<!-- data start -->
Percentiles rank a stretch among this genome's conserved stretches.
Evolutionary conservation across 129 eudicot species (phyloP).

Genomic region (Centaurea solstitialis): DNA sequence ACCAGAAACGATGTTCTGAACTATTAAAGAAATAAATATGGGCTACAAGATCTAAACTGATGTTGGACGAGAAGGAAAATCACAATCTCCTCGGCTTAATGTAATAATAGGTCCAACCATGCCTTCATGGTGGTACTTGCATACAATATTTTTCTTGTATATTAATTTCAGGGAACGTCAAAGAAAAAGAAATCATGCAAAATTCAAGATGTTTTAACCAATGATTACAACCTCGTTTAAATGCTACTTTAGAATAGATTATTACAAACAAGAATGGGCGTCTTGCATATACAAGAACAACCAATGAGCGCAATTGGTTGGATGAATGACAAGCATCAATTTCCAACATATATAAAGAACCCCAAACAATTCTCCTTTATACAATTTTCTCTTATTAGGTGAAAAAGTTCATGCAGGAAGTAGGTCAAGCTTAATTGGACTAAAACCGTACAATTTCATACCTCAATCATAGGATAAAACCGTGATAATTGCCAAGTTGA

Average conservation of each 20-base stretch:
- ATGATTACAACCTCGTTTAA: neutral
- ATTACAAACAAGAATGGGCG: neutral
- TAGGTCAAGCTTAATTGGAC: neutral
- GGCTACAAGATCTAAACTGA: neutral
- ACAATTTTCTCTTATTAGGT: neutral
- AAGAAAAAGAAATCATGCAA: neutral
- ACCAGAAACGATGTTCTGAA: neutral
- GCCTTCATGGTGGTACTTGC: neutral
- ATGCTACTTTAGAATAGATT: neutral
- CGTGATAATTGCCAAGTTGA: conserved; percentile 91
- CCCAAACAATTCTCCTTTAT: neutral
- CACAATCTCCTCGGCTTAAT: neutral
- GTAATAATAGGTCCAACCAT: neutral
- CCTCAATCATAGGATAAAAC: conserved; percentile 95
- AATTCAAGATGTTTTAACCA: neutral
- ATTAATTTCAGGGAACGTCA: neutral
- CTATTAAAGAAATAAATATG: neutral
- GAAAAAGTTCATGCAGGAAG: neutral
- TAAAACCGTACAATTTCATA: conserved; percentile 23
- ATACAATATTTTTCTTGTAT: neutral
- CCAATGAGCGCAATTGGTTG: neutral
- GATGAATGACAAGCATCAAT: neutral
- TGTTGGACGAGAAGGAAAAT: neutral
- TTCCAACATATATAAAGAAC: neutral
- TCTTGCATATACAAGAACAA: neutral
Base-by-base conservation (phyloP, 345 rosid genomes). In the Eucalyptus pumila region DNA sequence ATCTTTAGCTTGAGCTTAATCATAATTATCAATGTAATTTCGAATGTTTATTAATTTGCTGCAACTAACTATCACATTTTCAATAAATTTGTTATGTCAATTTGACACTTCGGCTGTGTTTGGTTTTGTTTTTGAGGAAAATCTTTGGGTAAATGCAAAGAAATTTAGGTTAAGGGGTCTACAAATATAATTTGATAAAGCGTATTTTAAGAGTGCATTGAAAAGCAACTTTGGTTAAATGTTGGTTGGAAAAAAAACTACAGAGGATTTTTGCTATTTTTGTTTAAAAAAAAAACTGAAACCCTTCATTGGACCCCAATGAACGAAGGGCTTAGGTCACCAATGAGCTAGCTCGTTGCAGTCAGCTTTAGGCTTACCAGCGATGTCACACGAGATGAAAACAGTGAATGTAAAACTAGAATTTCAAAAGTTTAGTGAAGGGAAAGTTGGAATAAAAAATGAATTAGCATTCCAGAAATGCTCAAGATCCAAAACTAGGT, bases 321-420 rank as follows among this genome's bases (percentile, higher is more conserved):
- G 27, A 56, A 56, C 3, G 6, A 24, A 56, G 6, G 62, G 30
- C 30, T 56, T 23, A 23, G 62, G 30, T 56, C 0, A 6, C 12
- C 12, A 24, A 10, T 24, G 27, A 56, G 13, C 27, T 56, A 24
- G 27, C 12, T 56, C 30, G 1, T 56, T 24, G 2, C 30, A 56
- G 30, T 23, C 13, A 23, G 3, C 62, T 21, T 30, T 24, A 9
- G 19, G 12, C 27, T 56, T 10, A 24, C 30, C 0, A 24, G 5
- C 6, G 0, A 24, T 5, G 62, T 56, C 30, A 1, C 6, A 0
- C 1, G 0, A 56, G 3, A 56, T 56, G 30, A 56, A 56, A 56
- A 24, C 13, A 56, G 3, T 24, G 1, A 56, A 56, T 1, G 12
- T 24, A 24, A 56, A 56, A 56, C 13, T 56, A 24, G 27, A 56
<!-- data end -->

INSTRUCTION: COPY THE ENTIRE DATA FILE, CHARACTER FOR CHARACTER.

Percentiles rank a stretch among this genome's conserved stretches.
Evolutionary conservation across 129 eudicot species (phyloP).

Genomic region (Centaurea solstitialis): DNA sequence ACCAGAAACGATGTTCTGAACTATTAAAGAAATAAATATGGGCTACAAGATCTAAACTGATGTTGGACGAGAAGGAAAATCACAATCTCCTCGGCTTAATGTAATAATAGGTCCAACCATGCCTTCATGGTGGTACTTGCATACAATATTTTTCTTGTATATTAATTTCAGGGAACGTCAAAGAAAAAGAAATCATGCAAAATTCAAGATGTTTTAACCAATGATTACAACCTCGTTTAAATGCTACTTTAGAATAGATTATTACAAACAAGAATGGGCGTCTTGCATATACAAGAACAACCAATGAGCGCAATTGGTTGGATGAATGACAAGCATCAATTTCCAACATATATAAAGAACCCCAAACAATTCTCCTTTATACAATTTTCTCTTATTAGGTGAAAAAGTTCATGCAGGAAGTAGGTCAAGCTTAATTGGACTAAAACCGTACAATTTCATACCTCAATCATAGGATAAAACCGTGATAATTGCCAAGTTGA

Average conservation of each 20-base stretch:
- ATGATTACAACCTCGTTTAA: neutral
- ATTACAAACAAGAATGGGCG: neutral
- TAGGTCAAGCTTAATTGGAC: neutral
- GGCTACAAGATCTAAACTGA: neutral
- ACAATTTTCTCTTATTAGGT: neutral
- AAGAAAAAGAAATCATGCAA: neutral
- ACCAGAAACGATGTTCTGAA: neutral
- GCCTTCATGGTGGTACTTGC: neutral
- ATGCTACTTTAGAATAGATT: neutral
- CGTGATAATTGCCAAGTTGA: conserved; percentile 91
- CCCAAACAATTCTCCTTTAT: neutral
- CACAATCTCCTCGGCTTAAT: neutral
- GTAATAATAGGTCCAACCAT: neutral
- CCTCAATCATAGGATAAAAC: conserved; percentile 95
- AATTCAAGATGTTTTAACCA: neutral
- ATTAATTTCAGGGAACGTCA: neutral
- CTATTAAAGAAATAAATATG: neutral
- GAAAAAGTTCATGCAGGAAG: neutral
- TAAAACCGTACAATTTCATA: conserved; percentile 23
- ATACAATATTTTTCTTGTAT: neutral
- CCAATGAGCGCAATTGGTTG: neutral
- GATGAATGACAAGCATCAAT: neutral
- TGTTGGACGAGAAGGAAAAT: neutral
- TTCCAACATATATAAAGAAC: neutral
- TCTTGCATATACAAGAACAA: neutral
Base-by-base conservation (phyloP, 345 rosid genomes). In the Eucalyptus pumila region DNA sequence ATCTTTAGCTTGAGCTTAATCATAATTATCAATGTAATTTCGAATGTTTATTAATTTGCTGCAACTAACTATCACATTTTCAATAAATTTGTTATGTCAATTTGACACTTCGGCTGTGTTTGGTTTTGTTTTTGAGGAAAATCTTTGGGTAAATGCAAAGAAATTTAGGTTAAGGGGTCTACAAATATAATTTGATAAAGCGTATTTTAAGAGTGCATTGAAAAGCAACTTTGGTTAAATGTTGGTTGGAAAAAAAACTACAGAGGATTTTTGCTATTTTTGTTTAAAAAAAAAACTGAAACCCTTCATTGGACCCCAATGAACGAAGGGCTTAGGTCACCAATGAGCTAGCTCGTTGCAGTCAGCTTTAGGCTTACCAGCGATGTCACACGAGATGAAAACAGTGAATGTAAAACTAGAATTTCAAAAGTTTAGTGAAGGGAAAGTTGGAATAAAAAATGAATTAGCATTCCAGAAATGCTCAAGATCCAAAACTAGGT, bases 321-420 rank as follows among this genome's bases (percentile, higher is more conserved):
- G 27, A 56, A 56, C 3, G 6, A 24, A 56, G 6, G 62, G 30
- C 30, T 56, T 23, A 23, G 62, G 30, T 56, C 0, A 6, C 12
- C 12, A 24, A 10, T 24, G 27, A 56, G 13, C 27, T 56, A 24
- G 27, C 12, T 56, C 30, G 1, T 56, T 24, G 2, C 30, A 56
- G 30, T 23, C 13, A 23, G 3, C 62, T 21, T 30, T 24, A 9
- G 19, G 12, C 27, T 56, T 10, A 24, C 30, C 0, A 24, G 5
- C 6, G 0, A 24, T 5, G 62, T 56, C 30, A 1, C 6, A 0
- C 1, G 0, A 56, G 3, A 56, T 56, G 30, A 56, A 56, A 56
- A 24, C 13, A 56, G 3, T 24, G 1, A 56, A 56, T 1, G 12
- T 24, A 24, A 56, A 56, A 56, C 13, T 56, A 24, G 27, A 56